New mandatory measures to cut the carbon intensity of international shipping have been adopted by the International Maritime Organization (IMO), setting shipping on a course to meet greenhouse gas reduction targets established in the 2018 Initial IMO Strategy for Reducing GHG Emissions from Ships.
IMO’s Marine Environment Protection Committee (MEPC 76), meeting in a remote session from 10 to 17 June 2021, adopted amendments to the International Convention for the Prevention of Pollution from Ships (MARPOL) Annex VI that will require ships to reduce their greenhouse gas emissions. These amendments combine technical and operational approaches to improve the energy efficiency of ships, also providing important building blocks for future GHG reduction measures.
The new measures will require all ships to calculate their Energy Efficiency Existing Ship Index (EEXI) following technical means to improve their energy efficiency and to establish their annual operational carbon intensity indicator (CII) and CII rating. Carbon intensity links the GHG emissions to the amount of cargo carried over distance travelled.
Ships will get a rating of their energy efficiency (A, B, C, D, E – where A is the best). Administrations, port authorities and other stakeholders as appropriate, are encouraged to provide incentives to ships rated as A or B also sending out a strong signal to the market and financial sector.
A ship rated D for three consecutive years, or E, is required to submit a corrective action plan, to show how the required index (C or above) would be achieved.
IMO Secretary-General Kitack Lim said the adoption of the new measures would build on IMO’s previously adopted mandatory energy efficiency measures, to lead shipping on the right path towards decarbonisation.
« The path to decarbonization is a long, but also a common path in which we need to consider and respect each other’s views. We have made a considerable amount of progress since the start of our journey, » Mr. Lim said.
The amendments to MARPOL Annex VI (adopted in a consolidated revised Annex VI) are expected to enter into force on 1 November 2022, with the requirements for EEXI and CII certification coming into effect from 1 January 2023. This means that the first annual reporting will be completed in 2023, with the first rating given in 2024.
A review clause requires the IMO to review the effectiveness of the implementation of the CII and EEXI requirements, by 1 January 2026 at the latest, and, if necessary, develop and adopt further amendments.
In adopting the measure, MEPC also considered the outcomes of a comprehensive impact assessment of the measure which examined potential negative impacts on States, and agreed to keep the impacts on States of the measure under review so that any necessary adjustments can be made.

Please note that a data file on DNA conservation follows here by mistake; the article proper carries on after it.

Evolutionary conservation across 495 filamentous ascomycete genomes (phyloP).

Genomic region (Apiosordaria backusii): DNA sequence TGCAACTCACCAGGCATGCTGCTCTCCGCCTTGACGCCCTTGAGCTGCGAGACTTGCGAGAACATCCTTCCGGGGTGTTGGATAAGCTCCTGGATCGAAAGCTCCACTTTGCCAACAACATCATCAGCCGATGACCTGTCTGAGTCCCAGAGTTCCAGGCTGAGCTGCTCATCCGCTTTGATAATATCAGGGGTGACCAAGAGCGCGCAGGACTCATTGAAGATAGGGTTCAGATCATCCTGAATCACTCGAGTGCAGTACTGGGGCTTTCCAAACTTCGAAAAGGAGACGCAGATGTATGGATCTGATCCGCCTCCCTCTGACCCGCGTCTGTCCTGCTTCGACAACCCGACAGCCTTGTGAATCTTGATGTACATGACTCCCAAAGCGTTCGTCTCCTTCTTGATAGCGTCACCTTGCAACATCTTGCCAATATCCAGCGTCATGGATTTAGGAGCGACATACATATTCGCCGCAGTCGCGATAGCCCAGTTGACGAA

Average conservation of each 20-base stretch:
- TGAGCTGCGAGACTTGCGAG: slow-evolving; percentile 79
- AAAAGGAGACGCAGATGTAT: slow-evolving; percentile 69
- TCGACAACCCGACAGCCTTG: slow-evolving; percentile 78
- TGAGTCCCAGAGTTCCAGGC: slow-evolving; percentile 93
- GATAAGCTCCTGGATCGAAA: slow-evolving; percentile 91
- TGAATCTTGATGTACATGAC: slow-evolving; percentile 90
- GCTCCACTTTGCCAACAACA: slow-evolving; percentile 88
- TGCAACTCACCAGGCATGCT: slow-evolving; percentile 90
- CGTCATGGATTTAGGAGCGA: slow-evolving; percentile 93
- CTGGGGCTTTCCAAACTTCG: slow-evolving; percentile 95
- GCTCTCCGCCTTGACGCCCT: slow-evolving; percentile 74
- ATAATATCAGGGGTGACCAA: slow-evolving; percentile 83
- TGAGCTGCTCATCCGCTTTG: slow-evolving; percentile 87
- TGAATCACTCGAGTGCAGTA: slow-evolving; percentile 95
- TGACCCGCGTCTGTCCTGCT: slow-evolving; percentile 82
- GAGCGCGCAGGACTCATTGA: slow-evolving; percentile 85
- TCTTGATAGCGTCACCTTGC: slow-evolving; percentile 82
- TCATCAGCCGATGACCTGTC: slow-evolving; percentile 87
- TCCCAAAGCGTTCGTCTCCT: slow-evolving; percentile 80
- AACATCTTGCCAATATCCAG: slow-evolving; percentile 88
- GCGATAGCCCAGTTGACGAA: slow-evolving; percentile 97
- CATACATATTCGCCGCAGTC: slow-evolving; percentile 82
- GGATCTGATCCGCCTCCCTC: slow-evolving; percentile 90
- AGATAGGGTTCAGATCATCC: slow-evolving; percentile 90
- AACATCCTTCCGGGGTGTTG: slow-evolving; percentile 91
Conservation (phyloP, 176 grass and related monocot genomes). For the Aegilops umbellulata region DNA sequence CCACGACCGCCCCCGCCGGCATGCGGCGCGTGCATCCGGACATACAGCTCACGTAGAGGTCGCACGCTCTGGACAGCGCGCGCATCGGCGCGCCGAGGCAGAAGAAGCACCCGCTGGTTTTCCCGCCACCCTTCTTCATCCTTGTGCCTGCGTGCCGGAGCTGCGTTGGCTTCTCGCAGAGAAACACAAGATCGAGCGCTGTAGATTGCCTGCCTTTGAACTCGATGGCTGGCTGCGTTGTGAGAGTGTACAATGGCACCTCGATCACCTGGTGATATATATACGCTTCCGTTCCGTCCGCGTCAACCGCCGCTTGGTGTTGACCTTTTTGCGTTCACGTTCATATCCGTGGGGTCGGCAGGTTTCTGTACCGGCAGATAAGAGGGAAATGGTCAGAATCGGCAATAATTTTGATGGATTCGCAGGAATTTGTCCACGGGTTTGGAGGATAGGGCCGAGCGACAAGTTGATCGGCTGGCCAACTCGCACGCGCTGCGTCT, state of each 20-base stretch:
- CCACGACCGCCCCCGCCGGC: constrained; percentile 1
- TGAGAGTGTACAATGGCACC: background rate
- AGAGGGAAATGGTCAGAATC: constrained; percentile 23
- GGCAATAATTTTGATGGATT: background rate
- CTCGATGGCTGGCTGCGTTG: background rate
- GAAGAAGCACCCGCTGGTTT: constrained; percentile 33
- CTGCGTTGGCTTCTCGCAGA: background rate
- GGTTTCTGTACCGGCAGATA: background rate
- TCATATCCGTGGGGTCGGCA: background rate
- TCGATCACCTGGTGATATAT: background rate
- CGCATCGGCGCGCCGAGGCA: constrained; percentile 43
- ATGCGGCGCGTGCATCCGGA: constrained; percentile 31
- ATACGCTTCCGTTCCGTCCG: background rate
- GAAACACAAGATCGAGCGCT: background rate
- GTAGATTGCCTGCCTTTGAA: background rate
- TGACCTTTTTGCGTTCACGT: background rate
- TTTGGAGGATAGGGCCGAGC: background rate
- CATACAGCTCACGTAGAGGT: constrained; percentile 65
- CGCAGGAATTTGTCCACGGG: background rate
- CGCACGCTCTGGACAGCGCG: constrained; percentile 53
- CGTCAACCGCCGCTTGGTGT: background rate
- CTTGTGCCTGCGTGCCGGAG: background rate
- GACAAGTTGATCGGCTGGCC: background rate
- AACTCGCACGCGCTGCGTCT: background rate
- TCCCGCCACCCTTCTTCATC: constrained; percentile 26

In adopting the amendments, the MEPC agreed in its resolution to undertake a lessons-learned exercise from the comprehensive impact assessment of the amendments to MARPOL Annex VI, with a view to improving the procedure for conducting future impact assessments.
Secretary-General Lim welcomed the approval and consideration of the outcome of the related comprehensive impact assessment and the decision to keep impacts of the measure under review and to initiate a lessons-learned exercise.
MARPOL Annex VI has 100 Contracting States, who between them represent 96.65% of world merchant shipping by tonnage.
The MEPC also adopted a work plan to develop mid- and long-term measures to further cut shipping’s GHG emissions, in line with the Initial IMO strategy on reduction of GHG from ships.
The combined technical and operational measures, referred to as short term carbon intensity measures, are in line with the ambition of the Initial IMO GHG Strategy, which aims to reduce carbon intensity of international shipping by 40% by 2030, compared to 2008.
The initial strategy sets out short- mid- and long-term measures. The measures just adopted fall into the short-term measures.
Prohibiting HFO in the Arctic
The MEPC adopted amendments to MARPOL Annex I (addition of a new regulation 43A) to introduce a prohibition on the use and carriage for use as fuel of heavy fuel oil (HFO) by ships in Arctic waters on and after 1 July 2024.
The prohibition will cover the use and carriage for use as fuel of oils having a density at 15°C higher than 900 kg/m3 or a kinematic viscosity at 50°C higher than 180 mm2/s. Ships engaged in securing the safety of ships, or in search and rescue operations, and ships dedicated to oil spill preparedness and response would be exempted. Ships which meet certain construction standards with regard to oil fuel tank protection would need to comply on and after 1 July 2029.
A Party to MARPOL with a coastline bordering Arctic waters may temporarily waive the requirements for ships flying its flag while operating in waters subject to that Party’s sovereignty or jurisdiction, up to 1 July 2029.(Photo Shutterstock)